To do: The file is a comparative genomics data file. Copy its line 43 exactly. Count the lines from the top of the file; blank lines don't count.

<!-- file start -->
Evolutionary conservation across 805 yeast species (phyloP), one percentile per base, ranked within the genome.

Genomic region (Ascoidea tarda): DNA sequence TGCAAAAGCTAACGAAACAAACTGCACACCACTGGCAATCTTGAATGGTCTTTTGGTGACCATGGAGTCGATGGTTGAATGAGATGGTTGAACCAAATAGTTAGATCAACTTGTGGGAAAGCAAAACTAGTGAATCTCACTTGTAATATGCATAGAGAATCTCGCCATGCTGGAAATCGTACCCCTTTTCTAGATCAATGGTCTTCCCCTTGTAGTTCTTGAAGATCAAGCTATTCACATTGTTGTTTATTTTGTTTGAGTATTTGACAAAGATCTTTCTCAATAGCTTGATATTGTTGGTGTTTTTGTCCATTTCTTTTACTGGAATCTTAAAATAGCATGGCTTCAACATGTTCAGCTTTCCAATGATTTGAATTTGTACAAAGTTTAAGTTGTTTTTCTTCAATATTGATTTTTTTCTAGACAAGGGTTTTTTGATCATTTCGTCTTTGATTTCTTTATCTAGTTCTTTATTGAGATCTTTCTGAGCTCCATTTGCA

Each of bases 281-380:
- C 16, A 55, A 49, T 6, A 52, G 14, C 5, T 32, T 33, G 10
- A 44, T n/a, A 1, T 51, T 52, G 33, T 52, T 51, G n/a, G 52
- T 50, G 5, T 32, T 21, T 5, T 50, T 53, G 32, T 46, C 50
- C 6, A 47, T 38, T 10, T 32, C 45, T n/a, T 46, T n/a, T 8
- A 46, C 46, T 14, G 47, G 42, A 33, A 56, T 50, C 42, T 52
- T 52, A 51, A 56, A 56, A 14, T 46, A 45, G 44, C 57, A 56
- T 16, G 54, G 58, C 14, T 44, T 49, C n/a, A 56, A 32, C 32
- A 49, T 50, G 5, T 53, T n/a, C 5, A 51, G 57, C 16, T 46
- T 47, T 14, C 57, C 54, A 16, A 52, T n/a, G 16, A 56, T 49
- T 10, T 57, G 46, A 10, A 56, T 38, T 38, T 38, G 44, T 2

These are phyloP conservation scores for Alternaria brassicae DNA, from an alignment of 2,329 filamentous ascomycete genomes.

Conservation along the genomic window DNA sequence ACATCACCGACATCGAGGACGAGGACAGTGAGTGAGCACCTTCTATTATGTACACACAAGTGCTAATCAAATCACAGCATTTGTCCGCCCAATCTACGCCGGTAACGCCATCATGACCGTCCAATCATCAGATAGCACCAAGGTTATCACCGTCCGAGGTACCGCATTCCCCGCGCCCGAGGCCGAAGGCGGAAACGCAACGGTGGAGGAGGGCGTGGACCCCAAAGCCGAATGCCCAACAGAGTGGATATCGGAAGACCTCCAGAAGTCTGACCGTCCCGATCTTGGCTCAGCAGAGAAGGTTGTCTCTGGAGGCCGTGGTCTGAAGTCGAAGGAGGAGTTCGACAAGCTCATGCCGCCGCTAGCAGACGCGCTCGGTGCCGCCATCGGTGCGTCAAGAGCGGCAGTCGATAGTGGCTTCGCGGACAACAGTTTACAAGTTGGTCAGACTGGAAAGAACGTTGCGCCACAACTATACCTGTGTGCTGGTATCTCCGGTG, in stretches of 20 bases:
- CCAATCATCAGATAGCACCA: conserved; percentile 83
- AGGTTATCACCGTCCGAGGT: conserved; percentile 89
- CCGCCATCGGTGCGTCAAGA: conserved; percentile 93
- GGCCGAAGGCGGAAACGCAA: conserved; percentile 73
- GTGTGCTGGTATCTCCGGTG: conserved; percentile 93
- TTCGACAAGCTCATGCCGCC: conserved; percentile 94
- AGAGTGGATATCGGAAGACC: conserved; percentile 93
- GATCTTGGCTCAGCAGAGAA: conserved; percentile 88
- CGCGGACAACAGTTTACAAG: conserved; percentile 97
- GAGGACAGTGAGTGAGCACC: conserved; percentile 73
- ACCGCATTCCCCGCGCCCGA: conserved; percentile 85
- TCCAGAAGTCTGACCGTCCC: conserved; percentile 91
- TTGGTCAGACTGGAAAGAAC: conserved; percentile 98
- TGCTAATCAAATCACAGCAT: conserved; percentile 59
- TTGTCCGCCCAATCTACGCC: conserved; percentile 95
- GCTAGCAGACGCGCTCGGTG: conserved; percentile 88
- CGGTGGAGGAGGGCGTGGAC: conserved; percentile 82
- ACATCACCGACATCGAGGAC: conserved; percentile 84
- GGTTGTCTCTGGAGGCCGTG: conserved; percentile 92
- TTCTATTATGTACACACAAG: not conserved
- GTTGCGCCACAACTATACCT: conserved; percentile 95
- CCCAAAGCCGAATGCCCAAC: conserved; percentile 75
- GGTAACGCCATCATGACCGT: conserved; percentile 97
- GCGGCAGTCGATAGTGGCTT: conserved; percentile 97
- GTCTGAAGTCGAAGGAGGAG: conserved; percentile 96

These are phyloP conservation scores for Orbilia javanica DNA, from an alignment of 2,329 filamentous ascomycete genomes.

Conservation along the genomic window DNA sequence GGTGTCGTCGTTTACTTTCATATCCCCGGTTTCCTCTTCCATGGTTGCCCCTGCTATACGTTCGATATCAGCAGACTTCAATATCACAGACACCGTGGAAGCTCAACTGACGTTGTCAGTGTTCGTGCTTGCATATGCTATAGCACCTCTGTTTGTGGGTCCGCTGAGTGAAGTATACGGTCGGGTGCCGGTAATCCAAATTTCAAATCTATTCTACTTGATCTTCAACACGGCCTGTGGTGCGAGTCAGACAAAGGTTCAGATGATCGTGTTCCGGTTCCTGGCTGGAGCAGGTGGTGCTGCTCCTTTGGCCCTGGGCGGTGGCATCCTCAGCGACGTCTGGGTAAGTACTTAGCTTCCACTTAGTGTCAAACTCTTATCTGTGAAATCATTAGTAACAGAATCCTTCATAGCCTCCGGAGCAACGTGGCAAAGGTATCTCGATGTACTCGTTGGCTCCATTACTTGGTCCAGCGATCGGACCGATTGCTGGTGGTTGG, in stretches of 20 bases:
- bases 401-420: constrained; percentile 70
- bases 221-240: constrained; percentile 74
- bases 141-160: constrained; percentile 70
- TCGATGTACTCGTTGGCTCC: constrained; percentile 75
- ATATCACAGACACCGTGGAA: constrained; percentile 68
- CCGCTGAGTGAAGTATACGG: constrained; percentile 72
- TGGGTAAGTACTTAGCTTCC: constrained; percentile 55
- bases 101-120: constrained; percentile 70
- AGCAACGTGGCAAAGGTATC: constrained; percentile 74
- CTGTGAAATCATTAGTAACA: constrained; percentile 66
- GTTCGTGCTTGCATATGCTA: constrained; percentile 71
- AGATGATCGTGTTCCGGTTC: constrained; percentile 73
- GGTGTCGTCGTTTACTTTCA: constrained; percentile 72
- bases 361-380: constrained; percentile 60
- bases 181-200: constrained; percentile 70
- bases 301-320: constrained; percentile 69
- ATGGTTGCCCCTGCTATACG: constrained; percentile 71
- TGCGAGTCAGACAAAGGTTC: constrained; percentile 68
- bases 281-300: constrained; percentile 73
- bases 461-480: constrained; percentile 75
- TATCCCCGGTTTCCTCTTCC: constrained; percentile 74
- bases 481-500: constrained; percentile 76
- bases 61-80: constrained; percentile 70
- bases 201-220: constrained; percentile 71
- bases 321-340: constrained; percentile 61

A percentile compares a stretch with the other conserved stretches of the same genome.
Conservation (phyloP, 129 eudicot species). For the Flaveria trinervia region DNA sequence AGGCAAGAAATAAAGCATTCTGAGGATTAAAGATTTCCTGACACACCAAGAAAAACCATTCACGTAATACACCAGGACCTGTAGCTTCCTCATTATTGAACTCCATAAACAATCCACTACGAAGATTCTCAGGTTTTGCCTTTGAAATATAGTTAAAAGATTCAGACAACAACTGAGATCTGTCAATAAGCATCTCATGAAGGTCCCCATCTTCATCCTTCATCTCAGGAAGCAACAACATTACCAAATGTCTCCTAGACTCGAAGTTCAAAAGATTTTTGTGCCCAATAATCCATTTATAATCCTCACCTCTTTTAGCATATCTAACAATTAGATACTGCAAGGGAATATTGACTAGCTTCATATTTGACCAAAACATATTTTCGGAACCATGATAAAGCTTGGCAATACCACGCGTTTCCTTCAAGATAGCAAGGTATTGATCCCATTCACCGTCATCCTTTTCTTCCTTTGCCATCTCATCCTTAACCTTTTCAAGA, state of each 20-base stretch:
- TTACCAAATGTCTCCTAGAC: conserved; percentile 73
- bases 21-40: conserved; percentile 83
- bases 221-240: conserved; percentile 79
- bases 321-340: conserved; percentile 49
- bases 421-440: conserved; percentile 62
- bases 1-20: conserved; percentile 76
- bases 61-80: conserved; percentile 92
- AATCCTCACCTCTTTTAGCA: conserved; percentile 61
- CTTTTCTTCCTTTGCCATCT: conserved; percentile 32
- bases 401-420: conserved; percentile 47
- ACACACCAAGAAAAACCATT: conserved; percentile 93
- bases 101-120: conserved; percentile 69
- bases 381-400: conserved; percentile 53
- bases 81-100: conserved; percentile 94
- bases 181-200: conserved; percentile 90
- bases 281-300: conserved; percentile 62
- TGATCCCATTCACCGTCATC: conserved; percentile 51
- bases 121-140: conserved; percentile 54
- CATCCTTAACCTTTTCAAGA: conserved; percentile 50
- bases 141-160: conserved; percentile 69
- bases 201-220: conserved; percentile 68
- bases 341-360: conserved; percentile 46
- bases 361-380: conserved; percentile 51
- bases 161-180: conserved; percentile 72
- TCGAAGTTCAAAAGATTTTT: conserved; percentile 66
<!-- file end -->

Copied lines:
- bases 401-420: constrained; percentile 70